Faculty and student perceptions of distance education using television : the Ball State University M.B.A. model

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dc.contributor.advisor Murk, Peter J., 1942- en_US
dc.contributor.author Wallace, Joanna R. en_US
dc.coverage.spatial n-us-in en_US
dc.date.accessioned 2011-06-03T19:32:10Z
dc.date.available 2011-06-03T19:32:10Z
dc.date.created 1992 en_US
dc.date.issued 1992
dc.identifier LD2489.Z64 1992 .W35 en_US
dc.identifier.uri http://cardinalscholar.bsu.edu/handle/handle/181709
dc.description.abstract This study was designed to identify faculty and participant perceptions regarding Ball State University's distance education model known as MBA/TV and report on its apparent effectiveness. A second purpose was to examine both motivations for and barriers to participation in this distance education model.Two surveys (faculty and student) were designed to collect data for this study. Responses from faculty included their perceptions of student performance, student inquiries and participation, administrative and logistical support services, technology (performance and limitations), and program strengths/limitations. Responses from students included their demographic profile, motivations for participation (logistical, personal, and career), perceptions of the program strengths/limitations, faculty, technology, and administrative support services. Responses to all questions were reported by number and percentage. Responses to open-end questions were separated into categories and reported by number.The major findings included: Males (67%) outnumbered females (32%) by more than two to one. More students were married (78.9%) than single (20.1%). Nearly all (96.1%) had experienced good TV reception at their site. Many rated issues such as receiving the program in their hometown(s) (71.1%) and offering it at convenient times (80.8%) as important. Other issues rated as important by participants included: the opportunity to earn an MBA (90.9%); the opportunity to upgrade work skills (75.1%); and the opportunity to learn more about business concepts (83.2%).Analysis of the faculty survey revealed the following: 75100 percent of the MBA/TV students demonstrated understanding and resourcefulness in completing class assignments (78.9%); less than fifty percent of the students contributed to the quality of class discussions (78.9%); and mail communication with students had either minor problems (solved) or had always gone smoothly (78.9%).Additional investigation was needed regarding educational resource and training needs of both students and faculty. Also, attitudes of faculty toward distance learners and administrative dictates requiring televised instruction should be further explored.3 en_US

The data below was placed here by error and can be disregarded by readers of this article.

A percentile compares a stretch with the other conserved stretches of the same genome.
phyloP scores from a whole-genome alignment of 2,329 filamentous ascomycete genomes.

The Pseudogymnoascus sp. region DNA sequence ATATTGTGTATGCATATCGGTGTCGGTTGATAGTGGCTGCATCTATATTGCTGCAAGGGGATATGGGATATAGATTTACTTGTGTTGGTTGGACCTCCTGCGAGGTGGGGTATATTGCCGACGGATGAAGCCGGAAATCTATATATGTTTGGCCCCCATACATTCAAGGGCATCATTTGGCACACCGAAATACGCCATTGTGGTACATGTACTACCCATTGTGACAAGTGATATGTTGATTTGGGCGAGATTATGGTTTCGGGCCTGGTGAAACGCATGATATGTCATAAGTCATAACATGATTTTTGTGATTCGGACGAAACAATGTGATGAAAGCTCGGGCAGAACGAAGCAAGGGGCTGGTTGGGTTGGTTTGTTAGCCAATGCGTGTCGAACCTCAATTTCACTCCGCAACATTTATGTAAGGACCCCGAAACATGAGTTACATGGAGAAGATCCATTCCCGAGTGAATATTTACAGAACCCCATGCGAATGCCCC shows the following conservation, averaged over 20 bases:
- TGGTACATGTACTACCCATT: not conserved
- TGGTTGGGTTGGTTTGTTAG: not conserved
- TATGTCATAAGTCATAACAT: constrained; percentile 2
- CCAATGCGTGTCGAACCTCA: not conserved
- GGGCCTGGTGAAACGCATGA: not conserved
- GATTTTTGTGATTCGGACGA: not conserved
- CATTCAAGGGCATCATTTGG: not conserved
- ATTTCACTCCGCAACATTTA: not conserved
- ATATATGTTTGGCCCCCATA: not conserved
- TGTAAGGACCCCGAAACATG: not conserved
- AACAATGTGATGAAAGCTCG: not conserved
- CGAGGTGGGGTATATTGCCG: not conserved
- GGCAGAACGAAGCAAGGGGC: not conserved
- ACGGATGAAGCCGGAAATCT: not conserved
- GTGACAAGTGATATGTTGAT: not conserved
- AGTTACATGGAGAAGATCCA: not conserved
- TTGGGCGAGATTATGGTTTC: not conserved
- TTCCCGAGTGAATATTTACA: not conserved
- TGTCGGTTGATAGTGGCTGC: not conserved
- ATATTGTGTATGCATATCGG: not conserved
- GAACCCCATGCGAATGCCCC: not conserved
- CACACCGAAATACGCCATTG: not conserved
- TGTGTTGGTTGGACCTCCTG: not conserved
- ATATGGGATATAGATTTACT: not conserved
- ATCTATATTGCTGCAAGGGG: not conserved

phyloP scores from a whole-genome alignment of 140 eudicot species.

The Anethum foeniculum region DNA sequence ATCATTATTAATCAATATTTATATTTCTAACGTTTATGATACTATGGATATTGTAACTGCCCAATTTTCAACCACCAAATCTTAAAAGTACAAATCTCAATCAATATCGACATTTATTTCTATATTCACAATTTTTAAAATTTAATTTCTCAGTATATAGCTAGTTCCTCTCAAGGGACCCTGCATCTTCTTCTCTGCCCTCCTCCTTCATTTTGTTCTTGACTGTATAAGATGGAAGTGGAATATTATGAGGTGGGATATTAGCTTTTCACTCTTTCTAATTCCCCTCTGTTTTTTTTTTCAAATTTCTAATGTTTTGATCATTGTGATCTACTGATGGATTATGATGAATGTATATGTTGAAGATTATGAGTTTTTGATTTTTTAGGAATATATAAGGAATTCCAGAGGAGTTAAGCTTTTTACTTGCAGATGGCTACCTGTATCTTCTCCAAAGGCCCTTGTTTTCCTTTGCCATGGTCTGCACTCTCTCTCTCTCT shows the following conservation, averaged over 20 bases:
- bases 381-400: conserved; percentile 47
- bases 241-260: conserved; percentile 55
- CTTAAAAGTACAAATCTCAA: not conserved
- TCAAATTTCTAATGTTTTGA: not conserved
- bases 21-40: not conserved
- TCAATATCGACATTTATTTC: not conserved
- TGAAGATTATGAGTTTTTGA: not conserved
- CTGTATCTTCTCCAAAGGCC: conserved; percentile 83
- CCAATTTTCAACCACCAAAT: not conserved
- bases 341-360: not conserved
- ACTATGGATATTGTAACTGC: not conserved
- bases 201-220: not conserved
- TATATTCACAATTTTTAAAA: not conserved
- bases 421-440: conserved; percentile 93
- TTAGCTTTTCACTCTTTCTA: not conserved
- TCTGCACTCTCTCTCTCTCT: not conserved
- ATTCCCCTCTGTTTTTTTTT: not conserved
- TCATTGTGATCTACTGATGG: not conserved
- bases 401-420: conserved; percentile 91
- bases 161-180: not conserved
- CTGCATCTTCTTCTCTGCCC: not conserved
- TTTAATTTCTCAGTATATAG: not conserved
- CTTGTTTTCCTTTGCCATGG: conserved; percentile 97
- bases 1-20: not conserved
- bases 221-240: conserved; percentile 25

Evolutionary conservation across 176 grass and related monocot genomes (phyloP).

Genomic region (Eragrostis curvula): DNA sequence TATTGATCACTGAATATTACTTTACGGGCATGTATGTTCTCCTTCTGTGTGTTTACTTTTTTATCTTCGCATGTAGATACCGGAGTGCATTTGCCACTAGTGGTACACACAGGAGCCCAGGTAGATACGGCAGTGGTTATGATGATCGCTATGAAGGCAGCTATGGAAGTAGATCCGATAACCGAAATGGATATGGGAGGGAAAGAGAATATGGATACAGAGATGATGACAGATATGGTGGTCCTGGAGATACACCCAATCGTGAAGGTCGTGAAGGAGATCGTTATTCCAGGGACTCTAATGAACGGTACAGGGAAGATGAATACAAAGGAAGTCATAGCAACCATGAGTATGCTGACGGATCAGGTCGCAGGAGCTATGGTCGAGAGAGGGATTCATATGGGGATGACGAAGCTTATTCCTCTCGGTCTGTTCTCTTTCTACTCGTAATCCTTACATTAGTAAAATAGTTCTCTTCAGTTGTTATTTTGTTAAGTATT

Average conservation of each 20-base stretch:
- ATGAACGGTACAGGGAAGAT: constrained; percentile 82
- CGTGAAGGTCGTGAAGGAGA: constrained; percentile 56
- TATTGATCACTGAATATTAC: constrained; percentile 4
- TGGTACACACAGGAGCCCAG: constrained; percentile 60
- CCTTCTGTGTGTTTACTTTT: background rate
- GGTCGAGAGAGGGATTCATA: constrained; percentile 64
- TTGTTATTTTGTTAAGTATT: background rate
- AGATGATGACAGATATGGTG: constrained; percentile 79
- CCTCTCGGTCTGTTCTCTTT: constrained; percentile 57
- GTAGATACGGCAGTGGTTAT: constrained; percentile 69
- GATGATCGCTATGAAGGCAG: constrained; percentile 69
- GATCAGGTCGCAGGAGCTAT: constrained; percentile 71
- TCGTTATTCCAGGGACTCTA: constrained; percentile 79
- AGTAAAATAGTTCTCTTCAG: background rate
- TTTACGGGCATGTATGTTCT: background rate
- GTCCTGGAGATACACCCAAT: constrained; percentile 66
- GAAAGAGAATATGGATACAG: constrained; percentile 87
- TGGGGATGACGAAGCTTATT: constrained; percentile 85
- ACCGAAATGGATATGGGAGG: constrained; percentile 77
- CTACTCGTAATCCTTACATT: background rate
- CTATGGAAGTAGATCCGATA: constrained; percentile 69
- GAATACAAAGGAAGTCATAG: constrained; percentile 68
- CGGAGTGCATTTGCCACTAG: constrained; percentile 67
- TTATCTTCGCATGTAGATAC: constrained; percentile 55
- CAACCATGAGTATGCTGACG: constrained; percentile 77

dc.description.sponsorship Department of Educational Leadership
dc.format.extent vi, 213 leaves ; 28 cm. en_US
dc.source Virtual Press en_US
dc.subject.lcsh Distance education -- Indiana. en_US
dc.subject.lcsh Television in adult education -- Indiana. en_US
dc.subject.lcsh Education -- Evaluation. en_US
dc.title Faculty and student perceptions of distance education using television : the Ball State University M.B.A. model en_US
dc.description.degree Thesis (D. Ed.) en_US
dc.identifier.cardcat-url http://liblink.bsu.edu/catkey/832994 en_US

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  • Doctoral Dissertations [3134]
    Doctoral dissertations submitted to the Graduate School by Ball State University doctoral candidates in partial fulfillment of degree requirements.

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